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16. Disaster Anxiety

Michael Eigen Karnac Books ePub

The sense of danger permeates life. Our joys are threaded over dread of catastrophe, Perhaps we ought to acknowledge how fearful we are about life’s dangers by coining some generic term to make the fearful aspect of self explicit. In this chapter I use the term disaster anxiety as a loose marker, to make communication a little easier.

Freud and other psychoanalysts catalogue a host of disaster anxieties: birth anxiety, separation anxiety, abandonment-intrusion anxiety, incest and castration anxiety, annihilation and death anxiety, to name the most famous. Existential psychology subsumes Freudian anxieties under death anxiety, but emphasizes that growth itself is an anxious business. To grow or not to grow, the battle with the status quo or habit or what one is used to is growth anxiety.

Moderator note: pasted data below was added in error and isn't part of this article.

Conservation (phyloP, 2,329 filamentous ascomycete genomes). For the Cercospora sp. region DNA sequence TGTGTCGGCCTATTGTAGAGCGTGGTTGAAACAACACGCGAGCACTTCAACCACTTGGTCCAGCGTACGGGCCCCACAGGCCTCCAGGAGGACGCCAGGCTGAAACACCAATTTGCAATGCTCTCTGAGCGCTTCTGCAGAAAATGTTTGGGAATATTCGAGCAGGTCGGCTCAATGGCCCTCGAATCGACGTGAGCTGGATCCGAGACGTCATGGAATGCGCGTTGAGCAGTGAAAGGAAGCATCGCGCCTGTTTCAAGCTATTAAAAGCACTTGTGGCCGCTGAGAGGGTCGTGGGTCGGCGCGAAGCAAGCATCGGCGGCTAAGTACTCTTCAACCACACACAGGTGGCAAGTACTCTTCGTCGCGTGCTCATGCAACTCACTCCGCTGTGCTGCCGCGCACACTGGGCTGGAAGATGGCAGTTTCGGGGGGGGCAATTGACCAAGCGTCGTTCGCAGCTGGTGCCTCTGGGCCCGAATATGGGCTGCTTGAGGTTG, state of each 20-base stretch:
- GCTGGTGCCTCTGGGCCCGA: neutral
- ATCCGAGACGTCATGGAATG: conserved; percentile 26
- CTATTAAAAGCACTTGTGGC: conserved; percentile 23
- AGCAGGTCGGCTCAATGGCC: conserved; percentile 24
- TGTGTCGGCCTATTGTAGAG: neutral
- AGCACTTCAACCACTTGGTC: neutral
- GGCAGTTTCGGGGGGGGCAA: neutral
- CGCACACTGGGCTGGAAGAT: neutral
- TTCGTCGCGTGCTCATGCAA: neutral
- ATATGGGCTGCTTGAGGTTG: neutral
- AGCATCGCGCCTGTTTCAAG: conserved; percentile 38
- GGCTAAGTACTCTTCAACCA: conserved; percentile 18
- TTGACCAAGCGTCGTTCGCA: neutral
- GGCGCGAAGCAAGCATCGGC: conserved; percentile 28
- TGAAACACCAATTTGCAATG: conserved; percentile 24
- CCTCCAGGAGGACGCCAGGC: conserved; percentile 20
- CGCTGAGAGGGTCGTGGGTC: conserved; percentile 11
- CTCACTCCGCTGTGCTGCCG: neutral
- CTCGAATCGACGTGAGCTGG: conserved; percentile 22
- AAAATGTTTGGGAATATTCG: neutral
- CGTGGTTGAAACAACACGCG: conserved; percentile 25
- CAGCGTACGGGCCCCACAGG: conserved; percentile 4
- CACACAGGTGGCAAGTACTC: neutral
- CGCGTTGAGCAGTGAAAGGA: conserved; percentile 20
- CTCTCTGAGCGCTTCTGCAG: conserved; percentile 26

There is free-floating disaster anxiety and free-floating growth anxiety. We are anxious about taking the next step. We might fall off the end of the universe. The recent news report of a New Jersey child sinking into a hole in the ground opening out of nowhere claimed so much attention, partly, because it fits our intimate dread of making the wrong move without knowing it and paying an unfathomable price. The child rushed along in his own energy flow, but the ground could not support him.

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5. Feeling normal

Michael Eigen Karnac Books ePub

“TW “Tormal is what is there”, writes Winnicott (1989, p. 270) I ^L I of the baby at the beginning of life. “The baby tends to JL ^1 assume that what is there is normal/’ A deformed baby or child may not experience deformity for some time. It may have a more or less prolonged period before awareness of deformity sets in (and this is so whether deformity resides in self or in the parents). Eventually, the baby or child makes comparisons or reads itself through the eyes of others who see deformity. It begins to feel the impact of attitudes towards deformity (especially, at first, the attitudes of loved ones and care-takers) and feels the gap between inner self and external standards.